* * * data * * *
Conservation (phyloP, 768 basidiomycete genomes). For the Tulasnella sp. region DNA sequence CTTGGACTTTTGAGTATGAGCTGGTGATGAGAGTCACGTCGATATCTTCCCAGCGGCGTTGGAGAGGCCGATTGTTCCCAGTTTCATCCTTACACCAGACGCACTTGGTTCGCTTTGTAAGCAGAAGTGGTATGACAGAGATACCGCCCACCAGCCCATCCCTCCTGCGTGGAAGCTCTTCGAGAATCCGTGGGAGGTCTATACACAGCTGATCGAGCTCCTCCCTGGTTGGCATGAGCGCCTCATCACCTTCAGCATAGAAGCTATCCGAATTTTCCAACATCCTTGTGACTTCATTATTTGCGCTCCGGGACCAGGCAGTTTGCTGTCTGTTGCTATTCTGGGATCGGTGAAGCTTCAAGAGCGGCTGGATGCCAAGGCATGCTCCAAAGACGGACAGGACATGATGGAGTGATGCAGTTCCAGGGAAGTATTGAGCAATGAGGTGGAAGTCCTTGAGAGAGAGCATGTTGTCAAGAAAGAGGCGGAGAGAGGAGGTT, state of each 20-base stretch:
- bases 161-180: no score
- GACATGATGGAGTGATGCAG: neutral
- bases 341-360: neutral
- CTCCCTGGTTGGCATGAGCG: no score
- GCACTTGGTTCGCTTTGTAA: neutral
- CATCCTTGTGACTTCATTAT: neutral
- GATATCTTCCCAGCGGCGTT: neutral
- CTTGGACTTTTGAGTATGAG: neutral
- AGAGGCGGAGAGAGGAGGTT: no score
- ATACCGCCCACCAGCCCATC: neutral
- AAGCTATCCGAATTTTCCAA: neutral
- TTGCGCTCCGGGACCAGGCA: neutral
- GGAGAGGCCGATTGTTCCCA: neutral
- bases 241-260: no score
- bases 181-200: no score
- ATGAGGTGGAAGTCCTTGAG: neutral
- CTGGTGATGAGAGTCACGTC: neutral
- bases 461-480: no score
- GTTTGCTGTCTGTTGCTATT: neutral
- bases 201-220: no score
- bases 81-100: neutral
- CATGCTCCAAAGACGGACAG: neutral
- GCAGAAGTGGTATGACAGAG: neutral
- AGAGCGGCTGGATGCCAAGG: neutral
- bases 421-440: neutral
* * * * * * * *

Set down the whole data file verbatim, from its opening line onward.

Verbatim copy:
Conservation (phyloP, 768 basidiomycete genomes). For the Tulasnella sp. region DNA sequence CTTGGACTTTTGAGTATGAGCTGGTGATGAGAGTCACGTCGATATCTTCCCAGCGGCGTTGGAGAGGCCGATTGTTCCCAGTTTCATCCTTACACCAGACGCACTTGGTTCGCTTTGTAAGCAGAAGTGGTATGACAGAGATACCGCCCACCAGCCCATCCCTCCTGCGTGGAAGCTCTTCGAGAATCCGTGGGAGGTCTATACACAGCTGATCGAGCTCCTCCCTGGTTGGCATGAGCGCCTCATCACCTTCAGCATAGAAGCTATCCGAATTTTCCAACATCCTTGTGACTTCATTATTTGCGCTCCGGGACCAGGCAGTTTGCTGTCTGTTGCTATTCTGGGATCGGTGAAGCTTCAAGAGCGGCTGGATGCCAAGGCATGCTCCAAAGACGGACAGGACATGATGGAGTGATGCAGTTCCAGGGAAGTATTGAGCAATGAGGTGGAAGTCCTTGAGAGAGAGCATGTTGTCAAGAAAGAGGCGGAGAGAGGAGGTT, state of each 20-base stretch:
- bases 161-180: no score
- GACATGATGGAGTGATGCAG: neutral
- bases 341-360: neutral
- CTCCCTGGTTGGCATGAGCG: no score
- GCACTTGGTTCGCTTTGTAA: neutral
- CATCCTTGTGACTTCATTAT: neutral
- GATATCTTCCCAGCGGCGTT: neutral
- CTTGGACTTTTGAGTATGAG: neutral
- AGAGGCGGAGAGAGGAGGTT: no score
- ATACCGCCCACCAGCCCATC: neutral
- AAGCTATCCGAATTTTCCAA: neutral
- TTGCGCTCCGGGACCAGGCA: neutral
- GGAGAGGCCGATTGTTCCCA: neutral
- bases 241-260: no score
- bases 181-200: no score
- ATGAGGTGGAAGTCCTTGAG: neutral
- CTGGTGATGAGAGTCACGTC: neutral
- bases 461-480: no score
- GTTTGCTGTCTGTTGCTATT: neutral
- bases 201-220: no score
- bases 81-100: neutral
- CATGCTCCAAAGACGGACAG: neutral
- GCAGAAGTGGTATGACAGAG: neutral
- AGAGCGGCTGGATGCCAAGG: neutral
- bases 421-440: neutral